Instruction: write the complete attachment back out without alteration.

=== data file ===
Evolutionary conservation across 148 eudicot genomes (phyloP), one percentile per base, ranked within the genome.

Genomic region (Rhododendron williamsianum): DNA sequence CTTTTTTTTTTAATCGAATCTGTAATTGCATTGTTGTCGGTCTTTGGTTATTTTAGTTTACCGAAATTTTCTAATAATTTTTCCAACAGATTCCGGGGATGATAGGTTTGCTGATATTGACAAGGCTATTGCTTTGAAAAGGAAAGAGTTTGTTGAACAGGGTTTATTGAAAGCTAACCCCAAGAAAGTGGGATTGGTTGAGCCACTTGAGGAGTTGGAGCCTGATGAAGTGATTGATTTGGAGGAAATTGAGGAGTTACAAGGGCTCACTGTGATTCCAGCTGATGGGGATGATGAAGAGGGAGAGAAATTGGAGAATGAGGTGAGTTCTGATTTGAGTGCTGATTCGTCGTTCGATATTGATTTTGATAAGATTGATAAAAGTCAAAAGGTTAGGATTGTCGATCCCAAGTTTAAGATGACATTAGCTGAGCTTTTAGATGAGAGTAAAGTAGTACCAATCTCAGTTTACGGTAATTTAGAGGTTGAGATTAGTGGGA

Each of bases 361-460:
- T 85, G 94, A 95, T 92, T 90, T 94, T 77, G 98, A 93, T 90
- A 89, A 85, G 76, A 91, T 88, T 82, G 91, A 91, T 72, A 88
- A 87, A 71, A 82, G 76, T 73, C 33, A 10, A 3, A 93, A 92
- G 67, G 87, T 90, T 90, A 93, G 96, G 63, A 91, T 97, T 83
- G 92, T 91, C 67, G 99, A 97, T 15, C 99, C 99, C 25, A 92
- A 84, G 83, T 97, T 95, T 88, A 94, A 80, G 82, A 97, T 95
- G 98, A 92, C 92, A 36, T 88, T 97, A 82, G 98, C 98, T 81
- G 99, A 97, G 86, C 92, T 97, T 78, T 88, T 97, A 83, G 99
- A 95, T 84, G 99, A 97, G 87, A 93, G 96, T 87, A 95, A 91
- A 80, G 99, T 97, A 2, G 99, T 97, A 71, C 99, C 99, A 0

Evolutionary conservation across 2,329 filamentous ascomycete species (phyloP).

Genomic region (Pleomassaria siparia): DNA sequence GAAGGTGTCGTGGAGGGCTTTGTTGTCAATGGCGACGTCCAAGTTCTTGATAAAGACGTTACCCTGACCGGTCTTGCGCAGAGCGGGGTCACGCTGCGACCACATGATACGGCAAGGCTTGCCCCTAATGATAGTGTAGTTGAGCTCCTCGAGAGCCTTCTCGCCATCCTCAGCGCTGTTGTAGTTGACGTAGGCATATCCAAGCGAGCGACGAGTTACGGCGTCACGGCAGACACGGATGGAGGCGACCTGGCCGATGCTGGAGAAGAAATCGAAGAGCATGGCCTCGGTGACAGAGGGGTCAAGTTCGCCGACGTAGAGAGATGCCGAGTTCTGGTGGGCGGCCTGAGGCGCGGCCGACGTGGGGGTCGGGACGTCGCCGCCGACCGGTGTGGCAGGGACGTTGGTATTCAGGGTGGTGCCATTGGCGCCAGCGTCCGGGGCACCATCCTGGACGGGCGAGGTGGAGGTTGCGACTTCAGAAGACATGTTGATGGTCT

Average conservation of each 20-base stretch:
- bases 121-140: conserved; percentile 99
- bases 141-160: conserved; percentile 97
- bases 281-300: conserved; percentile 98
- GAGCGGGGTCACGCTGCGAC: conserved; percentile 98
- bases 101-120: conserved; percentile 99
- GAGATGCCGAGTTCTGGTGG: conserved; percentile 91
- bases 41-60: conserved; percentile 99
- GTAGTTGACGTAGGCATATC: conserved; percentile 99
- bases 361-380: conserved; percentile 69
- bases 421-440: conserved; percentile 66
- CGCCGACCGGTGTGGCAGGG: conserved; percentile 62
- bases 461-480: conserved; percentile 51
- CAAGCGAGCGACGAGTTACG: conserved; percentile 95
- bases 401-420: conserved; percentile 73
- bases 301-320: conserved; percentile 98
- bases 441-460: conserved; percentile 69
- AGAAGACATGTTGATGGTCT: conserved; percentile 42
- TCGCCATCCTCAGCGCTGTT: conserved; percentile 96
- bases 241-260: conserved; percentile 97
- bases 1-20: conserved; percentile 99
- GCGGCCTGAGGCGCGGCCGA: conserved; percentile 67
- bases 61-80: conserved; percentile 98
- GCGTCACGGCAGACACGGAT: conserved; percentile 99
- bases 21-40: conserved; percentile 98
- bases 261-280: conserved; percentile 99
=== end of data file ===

Evolutionary conservation across 148 eudicot genomes (phyloP), one percentile per base, ranked within the genome.

Genomic region (Rhododendron williamsianum): DNA sequence CTTTTTTTTTTAATCGAATCTGTAATTGCATTGTTGTCGGTCTTTGGTTATTTTAGTTTACCGAAATTTTCTAATAATTTTTCCAACAGATTCCGGGGATGATAGGTTTGCTGATATTGACAAGGCTATTGCTTTGAAAAGGAAAGAGTTTGTTGAACAGGGTTTATTGAAAGCTAACCCCAAGAAAGTGGGATTGGTTGAGCCACTTGAGGAGTTGGAGCCTGATGAAGTGATTGATTTGGAGGAAATTGAGGAGTTACAAGGGCTCACTGTGATTCCAGCTGATGGGGATGATGAAGAGGGAGAGAAATTGGAGAATGAGGTGAGTTCTGATTTGAGTGCTGATTCGTCGTTCGATATTGATTTTGATAAGATTGATAAAAGTCAAAAGGTTAGGATTGTCGATCCCAAGTTTAAGATGACATTAGCTGAGCTTTTAGATGAGAGTAAAGTAGTACCAATCTCAGTTTACGGTAATTTAGAGGTTGAGATTAGTGGGA

Each of bases 361-460:
- T 85, G 94, A 95, T 92, T 90, T 94, T 77, G 98, A 93, T 90
- A 89, A 85, G 76, A 91, T 88, T 82, G 91, A 91, T 72, A 88
- A 87, A 71, A 82, G 76, T 73, C 33, A 10, A 3, A 93, A 92
- G 67, G 87, T 90, T 90, A 93, G 96, G 63, A 91, T 97, T 83
- G 92, T 91, C 67, G 99, A 97, T 15, C 99, C 99, C 25, A 92
- A 84, G 83, T 97, T 95, T 88, A 94, A 80, G 82, A 97, T 95
- G 98, A 92, C 92, A 36, T 88, T 97, A 82, G 98, C 98, T 81
- G 99, A 97, G 86, C 92, T 97, T 78, T 88, T 97, A 83, G 99
- A 95, T 84, G 99, A 97, G 87, A 93, G 96, T 87, A 95, A 91
- A 80, G 99, T 97, A 2, G 99, T 97, A 71, C 99, C 99, A 0

Evolutionary conservation across 2,329 filamentous ascomycete species (phyloP).

Genomic region (Pleomassaria siparia): DNA sequence GAAGGTGTCGTGGAGGGCTTTGTTGTCAATGGCGACGTCCAAGTTCTTGATAAAGACGTTACCCTGACCGGTCTTGCGCAGAGCGGGGTCACGCTGCGACCACATGATACGGCAAGGCTTGCCCCTAATGATAGTGTAGTTGAGCTCCTCGAGAGCCTTCTCGCCATCCTCAGCGCTGTTGTAGTTGACGTAGGCATATCCAAGCGAGCGACGAGTTACGGCGTCACGGCAGACACGGATGGAGGCGACCTGGCCGATGCTGGAGAAGAAATCGAAGAGCATGGCCTCGGTGACAGAGGGGTCAAGTTCGCCGACGTAGAGAGATGCCGAGTTCTGGTGGGCGGCCTGAGGCGCGGCCGACGTGGGGGTCGGGACGTCGCCGCCGACCGGTGTGGCAGGGACGTTGGTATTCAGGGTGGTGCCATTGGCGCCAGCGTCCGGGGCACCATCCTGGACGGGCGAGGTGGAGGTTGCGACTTCAGAAGACATGTTGATGGTCT

Average conservation of each 20-base stretch:
- bases 121-140: conserved; percentile 99
- bases 141-160: conserved; percentile 97
- bases 281-300: conserved; percentile 98
- GAGCGGGGTCACGCTGCGAC: conserved; percentile 98
- bases 101-120: conserved; percentile 99
- GAGATGCCGAGTTCTGGTGG: conserved; percentile 91
- bases 41-60: conserved; percentile 99
- GTAGTTGACGTAGGCATATC: conserved; percentile 99
- bases 361-380: conserved; percentile 69
- bases 421-440: conserved; percentile 66
- CGCCGACCGGTGTGGCAGGG: conserved; percentile 62
- bases 461-480: conserved; percentile 51
- CAAGCGAGCGACGAGTTACG: conserved; percentile 95
- bases 401-420: conserved; percentile 73
- bases 301-320: conserved; percentile 98
- bases 441-460: conserved; percentile 69
- AGAAGACATGTTGATGGTCT: conserved; percentile 42
- TCGCCATCCTCAGCGCTGTT: conserved; percentile 96
- bases 241-260: conserved; percentile 97
- bases 1-20: conserved; percentile 99
- GCGGCCTGAGGCGCGGCCGA: conserved; percentile 67
- bases 61-80: conserved; percentile 98
- GCGTCACGGCAGACACGGAT: conserved; percentile 99
- bases 21-40: conserved; percentile 98
- bases 261-280: conserved; percentile 99